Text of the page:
KUOW to Cliff Mass: If You Want to Speak Out, Get Lost
There’s a blogstorm a-brewing (here, here, here) over the sudden end to University of Washington meteorologist Cliff Mass’s appearance on KUOW’s Weekday program, hosted by Steve Scher. Mass announced the news on his blog: “No More Weather on KUOW Weekday.” (Yes, the “Reinstate Cliff” Facebook page is up.)
Mass have been doing a forecast/weather 101 segment for the last 15 years for KUOW, occasionally discussing things he saw as related to meteorology (science training, for instance), but a few years ago, he brought up “the problem of declining math skills” and what he saw as the problem: “the proliferation of discovery (‘fuzzy’) math books and the poor instruction by the Schools of Education, including the UW.”
His producer told him the UW School of Education had complained about Mass’s remarks, and told him they couldn’t have him talking about math without giving the “other side.” (Apparently weather has just the one side.) Promised separate time to talk about math education, Mass agreed to hold his tongue on the weather segment, though he says the promised programs never appeared.
Recently, fate handed him the opportunity to give the other side to a story from the Seattle Times about in-state students refused UW admission, “Why straight As may not get you into the UW this year,” which laid the blame strictly on the economics of out-of-state tuition.
As Seattle Times op-ed journalist Joni Balter also appears on KUOW, Mass challenged her on her op-ed (“A slow burn for worthy state students snubbed by the University of Washington“), arguing that from his personal knowledge and from speaking with the Dean of Admissions, the UW “does not reject strong straight A students–if someone with an A average gets rejected it is because there was an issue–easy classes, poor SATs scores, or the like.”
After the show, Mass’s producer emailed him a warning that if he went off-topic again, the segment would be terminated. (“Ohhh, caught off topic talking about education on a university radio station!!” responds a retired operations researcher/blogger.)
Mass said he couldn’t guarantee that he’d stick narrowly to weather, putting him even more at odds with KUOW, which had been less interested in the weather education side of his segment, shortening it, and asking that he just stick to the weekend weather forecast. If you’re wondering at Mass’s attitude, keep in mind he has been volunteering his time for those 15 years, knowing full well that for other meteorologists, weather forecasting is paying arrangement.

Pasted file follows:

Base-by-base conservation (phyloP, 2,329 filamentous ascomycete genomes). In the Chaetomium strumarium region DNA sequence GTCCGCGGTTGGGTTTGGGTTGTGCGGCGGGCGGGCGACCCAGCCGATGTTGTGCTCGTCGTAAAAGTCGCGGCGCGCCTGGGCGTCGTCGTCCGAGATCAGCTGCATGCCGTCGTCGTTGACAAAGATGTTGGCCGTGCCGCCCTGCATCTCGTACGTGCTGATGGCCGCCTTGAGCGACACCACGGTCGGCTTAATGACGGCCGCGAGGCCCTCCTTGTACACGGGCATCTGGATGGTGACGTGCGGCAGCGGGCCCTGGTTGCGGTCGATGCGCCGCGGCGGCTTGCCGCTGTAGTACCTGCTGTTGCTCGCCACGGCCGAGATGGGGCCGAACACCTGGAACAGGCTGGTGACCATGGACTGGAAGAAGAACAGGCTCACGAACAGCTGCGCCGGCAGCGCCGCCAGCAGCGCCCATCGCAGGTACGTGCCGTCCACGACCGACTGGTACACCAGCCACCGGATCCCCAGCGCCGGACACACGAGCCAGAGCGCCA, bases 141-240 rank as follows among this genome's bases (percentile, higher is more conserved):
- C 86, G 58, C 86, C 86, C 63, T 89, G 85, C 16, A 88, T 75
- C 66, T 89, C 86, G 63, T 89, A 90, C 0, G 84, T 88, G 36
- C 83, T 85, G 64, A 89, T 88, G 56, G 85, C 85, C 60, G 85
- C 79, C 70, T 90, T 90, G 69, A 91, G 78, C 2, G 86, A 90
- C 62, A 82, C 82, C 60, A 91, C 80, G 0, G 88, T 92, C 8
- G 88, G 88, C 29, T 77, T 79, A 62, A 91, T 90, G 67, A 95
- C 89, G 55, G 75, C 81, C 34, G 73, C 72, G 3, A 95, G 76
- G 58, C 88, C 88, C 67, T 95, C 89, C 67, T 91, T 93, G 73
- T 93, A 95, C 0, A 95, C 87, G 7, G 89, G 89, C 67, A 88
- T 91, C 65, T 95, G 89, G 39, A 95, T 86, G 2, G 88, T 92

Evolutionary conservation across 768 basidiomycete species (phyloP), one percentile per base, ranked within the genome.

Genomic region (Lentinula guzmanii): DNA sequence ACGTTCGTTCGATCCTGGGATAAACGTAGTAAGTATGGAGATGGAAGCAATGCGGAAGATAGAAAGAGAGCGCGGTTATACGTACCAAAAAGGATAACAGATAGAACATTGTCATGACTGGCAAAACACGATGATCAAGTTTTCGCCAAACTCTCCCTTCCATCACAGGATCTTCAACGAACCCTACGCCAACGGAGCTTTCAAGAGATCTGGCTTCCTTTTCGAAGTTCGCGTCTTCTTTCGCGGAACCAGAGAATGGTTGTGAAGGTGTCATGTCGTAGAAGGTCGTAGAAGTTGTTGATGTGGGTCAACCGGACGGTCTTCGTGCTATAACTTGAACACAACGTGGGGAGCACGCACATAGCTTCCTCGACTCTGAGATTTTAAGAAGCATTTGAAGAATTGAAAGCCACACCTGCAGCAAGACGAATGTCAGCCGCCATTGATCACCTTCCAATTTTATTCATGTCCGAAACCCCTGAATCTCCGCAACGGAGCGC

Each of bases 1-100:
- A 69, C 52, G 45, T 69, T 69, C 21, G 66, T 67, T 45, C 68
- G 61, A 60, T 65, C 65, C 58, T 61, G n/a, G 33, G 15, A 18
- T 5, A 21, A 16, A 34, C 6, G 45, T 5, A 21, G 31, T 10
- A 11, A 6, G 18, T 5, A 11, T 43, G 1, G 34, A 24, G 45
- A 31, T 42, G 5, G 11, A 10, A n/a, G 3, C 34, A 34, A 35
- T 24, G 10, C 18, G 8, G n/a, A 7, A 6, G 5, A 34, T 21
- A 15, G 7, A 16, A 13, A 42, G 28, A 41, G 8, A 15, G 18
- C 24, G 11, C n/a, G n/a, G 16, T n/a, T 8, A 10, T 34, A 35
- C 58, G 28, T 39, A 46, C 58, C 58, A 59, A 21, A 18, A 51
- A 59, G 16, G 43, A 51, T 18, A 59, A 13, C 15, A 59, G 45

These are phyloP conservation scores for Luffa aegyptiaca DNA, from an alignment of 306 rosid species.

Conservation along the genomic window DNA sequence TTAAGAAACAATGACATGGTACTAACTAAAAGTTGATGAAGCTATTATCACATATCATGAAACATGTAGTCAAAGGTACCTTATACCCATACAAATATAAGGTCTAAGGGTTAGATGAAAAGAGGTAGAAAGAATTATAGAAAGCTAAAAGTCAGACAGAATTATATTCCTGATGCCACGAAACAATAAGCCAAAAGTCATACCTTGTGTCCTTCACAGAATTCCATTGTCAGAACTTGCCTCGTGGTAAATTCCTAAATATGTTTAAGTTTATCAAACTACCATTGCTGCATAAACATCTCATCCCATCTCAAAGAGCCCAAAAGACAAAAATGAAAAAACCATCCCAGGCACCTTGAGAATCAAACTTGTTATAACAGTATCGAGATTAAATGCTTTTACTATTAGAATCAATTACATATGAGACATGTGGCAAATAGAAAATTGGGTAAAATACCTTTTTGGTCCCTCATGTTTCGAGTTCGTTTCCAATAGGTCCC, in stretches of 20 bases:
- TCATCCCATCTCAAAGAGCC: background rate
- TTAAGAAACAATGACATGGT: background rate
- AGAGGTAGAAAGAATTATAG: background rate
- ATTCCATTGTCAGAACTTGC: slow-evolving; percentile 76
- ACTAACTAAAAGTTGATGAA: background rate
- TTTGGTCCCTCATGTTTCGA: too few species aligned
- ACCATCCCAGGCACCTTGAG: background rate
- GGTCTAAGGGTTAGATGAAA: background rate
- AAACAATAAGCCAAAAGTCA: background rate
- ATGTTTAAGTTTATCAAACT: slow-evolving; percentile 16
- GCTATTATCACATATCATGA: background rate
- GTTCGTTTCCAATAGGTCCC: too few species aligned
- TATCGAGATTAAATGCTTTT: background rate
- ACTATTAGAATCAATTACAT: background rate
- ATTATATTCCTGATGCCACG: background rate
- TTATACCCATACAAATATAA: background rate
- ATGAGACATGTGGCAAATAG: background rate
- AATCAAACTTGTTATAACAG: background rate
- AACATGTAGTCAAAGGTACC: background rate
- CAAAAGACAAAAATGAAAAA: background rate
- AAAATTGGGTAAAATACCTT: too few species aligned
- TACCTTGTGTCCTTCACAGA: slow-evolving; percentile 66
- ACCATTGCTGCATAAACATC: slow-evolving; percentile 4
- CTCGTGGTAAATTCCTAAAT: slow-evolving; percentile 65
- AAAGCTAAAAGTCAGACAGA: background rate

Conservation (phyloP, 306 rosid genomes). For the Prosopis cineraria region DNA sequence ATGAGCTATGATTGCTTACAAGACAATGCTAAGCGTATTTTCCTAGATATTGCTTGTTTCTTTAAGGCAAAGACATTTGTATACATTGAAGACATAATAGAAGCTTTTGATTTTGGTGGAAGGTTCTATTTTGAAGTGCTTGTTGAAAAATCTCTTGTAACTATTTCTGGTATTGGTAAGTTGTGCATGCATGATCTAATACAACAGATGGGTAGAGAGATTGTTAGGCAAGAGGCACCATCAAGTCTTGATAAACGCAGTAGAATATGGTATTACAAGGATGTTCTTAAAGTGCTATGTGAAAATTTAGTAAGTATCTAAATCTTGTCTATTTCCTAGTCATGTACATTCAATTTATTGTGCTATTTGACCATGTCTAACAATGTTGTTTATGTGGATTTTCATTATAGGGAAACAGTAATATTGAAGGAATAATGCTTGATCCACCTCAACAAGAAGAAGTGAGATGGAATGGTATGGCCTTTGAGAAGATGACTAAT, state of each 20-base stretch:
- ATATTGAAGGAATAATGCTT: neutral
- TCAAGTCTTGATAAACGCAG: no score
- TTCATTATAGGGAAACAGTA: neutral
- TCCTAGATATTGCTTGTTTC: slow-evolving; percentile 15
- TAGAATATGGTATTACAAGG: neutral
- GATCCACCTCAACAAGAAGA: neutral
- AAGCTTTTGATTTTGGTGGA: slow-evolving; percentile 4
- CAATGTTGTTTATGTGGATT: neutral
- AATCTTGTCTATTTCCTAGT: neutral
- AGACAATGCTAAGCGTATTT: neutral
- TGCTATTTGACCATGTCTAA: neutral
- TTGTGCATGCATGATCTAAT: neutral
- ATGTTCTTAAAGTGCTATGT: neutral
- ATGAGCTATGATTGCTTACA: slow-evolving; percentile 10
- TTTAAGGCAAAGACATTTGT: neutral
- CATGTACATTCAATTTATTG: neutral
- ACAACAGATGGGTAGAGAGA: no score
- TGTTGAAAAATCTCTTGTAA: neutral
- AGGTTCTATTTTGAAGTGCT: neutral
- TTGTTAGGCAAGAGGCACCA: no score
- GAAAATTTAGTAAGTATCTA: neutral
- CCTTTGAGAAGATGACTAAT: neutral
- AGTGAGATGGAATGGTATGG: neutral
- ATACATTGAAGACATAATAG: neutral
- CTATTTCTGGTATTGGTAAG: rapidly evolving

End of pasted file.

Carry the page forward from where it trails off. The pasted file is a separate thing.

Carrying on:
Then came the email announcing the segment’s termination.
(Sidebar: By chance, the news broke the same day that Comcast’s attempt to pull the plug on funding for Seattle’s Reel Grrls backfired. After a Reel Grrls tweet expressed outrage that FCC Commissioner Meredith Attwell Baker was leaving the FCC for Comcast just four months after voting to approve the NBC/Comcast merger, the Washington Region’s VP of Communications emailed Reel Grrls to tell them their grant funding was being revoked for “slamming” the cable company. As it happened VP Kipp ended up slamming his company more, when the story was picked up by the Washington Post–media inquiries to Comcast were met with the news that the non-profit’s funding was being restored.)
Speaking of tweets, I’ve asked KUOW via Twitter if they have a statement, but nothing yet.
UPDATE: Publicola reached host Steve Scher, who says: “Although we value Cliff’s opinion I do not want the weather segment to become an opinion and views segment. Every Weekday we use a full hour to take up controversial issues which brings many voices with a variety of opinions and views.” Full statement here, a brimful example of Seattle-brand conflict avoidance.
Commenters on Mass’s blog express support for both his Plan B (to perhaps develop a podcast) and for making lemons out of KUOW lemonade, by using this contretemps to advocate for more education coverage on public radio. After all, it can’t be the case that the University of Washington’s College of Education would prefer that no one discuss education methodology if it doesn’t align with the school’s preferences at a given moment. I simply won’t let myself believe it.